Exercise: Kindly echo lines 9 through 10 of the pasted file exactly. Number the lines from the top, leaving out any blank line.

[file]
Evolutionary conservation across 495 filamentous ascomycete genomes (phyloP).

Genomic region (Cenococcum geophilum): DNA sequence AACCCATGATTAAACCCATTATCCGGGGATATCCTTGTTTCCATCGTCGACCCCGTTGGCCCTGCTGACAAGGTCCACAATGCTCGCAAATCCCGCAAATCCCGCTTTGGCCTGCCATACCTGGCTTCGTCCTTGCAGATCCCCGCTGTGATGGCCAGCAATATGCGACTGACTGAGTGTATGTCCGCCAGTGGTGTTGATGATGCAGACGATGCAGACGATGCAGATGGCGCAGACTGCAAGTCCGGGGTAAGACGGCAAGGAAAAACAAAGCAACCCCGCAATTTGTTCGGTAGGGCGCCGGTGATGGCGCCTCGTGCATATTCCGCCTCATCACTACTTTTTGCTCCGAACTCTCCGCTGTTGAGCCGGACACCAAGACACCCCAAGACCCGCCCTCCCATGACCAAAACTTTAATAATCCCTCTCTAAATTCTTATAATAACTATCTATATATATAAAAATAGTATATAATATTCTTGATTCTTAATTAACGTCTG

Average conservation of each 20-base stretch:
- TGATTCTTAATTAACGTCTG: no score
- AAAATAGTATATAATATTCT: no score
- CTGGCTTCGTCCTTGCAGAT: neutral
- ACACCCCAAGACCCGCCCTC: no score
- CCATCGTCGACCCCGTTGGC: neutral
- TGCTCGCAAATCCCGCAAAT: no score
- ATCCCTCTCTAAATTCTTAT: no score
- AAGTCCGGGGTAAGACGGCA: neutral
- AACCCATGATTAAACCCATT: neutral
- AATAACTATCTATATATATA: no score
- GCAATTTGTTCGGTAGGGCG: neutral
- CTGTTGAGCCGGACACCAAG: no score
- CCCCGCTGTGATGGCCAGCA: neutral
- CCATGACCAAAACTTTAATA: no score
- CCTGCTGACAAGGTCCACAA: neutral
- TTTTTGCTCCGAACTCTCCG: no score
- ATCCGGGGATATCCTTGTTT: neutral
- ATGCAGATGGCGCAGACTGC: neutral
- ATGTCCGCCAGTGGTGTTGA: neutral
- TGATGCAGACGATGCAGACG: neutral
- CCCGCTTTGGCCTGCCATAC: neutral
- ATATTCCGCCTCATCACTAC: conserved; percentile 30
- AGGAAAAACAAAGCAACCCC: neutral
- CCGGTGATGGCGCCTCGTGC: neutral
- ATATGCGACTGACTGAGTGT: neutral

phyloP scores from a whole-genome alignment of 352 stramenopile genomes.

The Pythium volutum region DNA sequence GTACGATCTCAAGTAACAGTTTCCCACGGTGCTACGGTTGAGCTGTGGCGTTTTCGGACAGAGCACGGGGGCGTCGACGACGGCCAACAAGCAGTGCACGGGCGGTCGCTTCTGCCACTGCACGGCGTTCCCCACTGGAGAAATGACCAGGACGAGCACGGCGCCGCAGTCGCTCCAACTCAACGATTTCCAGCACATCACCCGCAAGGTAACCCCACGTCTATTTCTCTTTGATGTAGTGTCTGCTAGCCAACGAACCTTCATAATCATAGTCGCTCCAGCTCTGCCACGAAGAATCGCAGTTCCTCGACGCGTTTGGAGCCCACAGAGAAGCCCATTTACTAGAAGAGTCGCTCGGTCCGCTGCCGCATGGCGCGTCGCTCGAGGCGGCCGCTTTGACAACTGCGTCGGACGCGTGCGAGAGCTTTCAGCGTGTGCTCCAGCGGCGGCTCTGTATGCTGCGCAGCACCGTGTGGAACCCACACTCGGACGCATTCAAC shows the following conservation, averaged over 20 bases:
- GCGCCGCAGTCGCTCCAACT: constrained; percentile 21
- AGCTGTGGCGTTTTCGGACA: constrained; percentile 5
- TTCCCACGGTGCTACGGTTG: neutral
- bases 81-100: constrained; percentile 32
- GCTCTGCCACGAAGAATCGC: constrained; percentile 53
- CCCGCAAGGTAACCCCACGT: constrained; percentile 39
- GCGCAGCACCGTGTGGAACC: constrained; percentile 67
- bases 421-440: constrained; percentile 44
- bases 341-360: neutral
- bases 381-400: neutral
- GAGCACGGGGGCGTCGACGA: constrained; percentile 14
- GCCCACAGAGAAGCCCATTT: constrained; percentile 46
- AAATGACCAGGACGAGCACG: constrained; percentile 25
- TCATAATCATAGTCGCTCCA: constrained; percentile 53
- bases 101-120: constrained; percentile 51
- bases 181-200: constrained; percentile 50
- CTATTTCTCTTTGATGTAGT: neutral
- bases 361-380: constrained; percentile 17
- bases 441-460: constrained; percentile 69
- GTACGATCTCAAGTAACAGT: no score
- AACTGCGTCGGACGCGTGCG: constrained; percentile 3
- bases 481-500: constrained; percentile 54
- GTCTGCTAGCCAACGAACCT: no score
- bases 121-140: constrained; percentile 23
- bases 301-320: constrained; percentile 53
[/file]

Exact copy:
- TGCTCGCAAATCCCGCAAAT: no score
- ATCCCTCTCTAAATTCTTAT: no score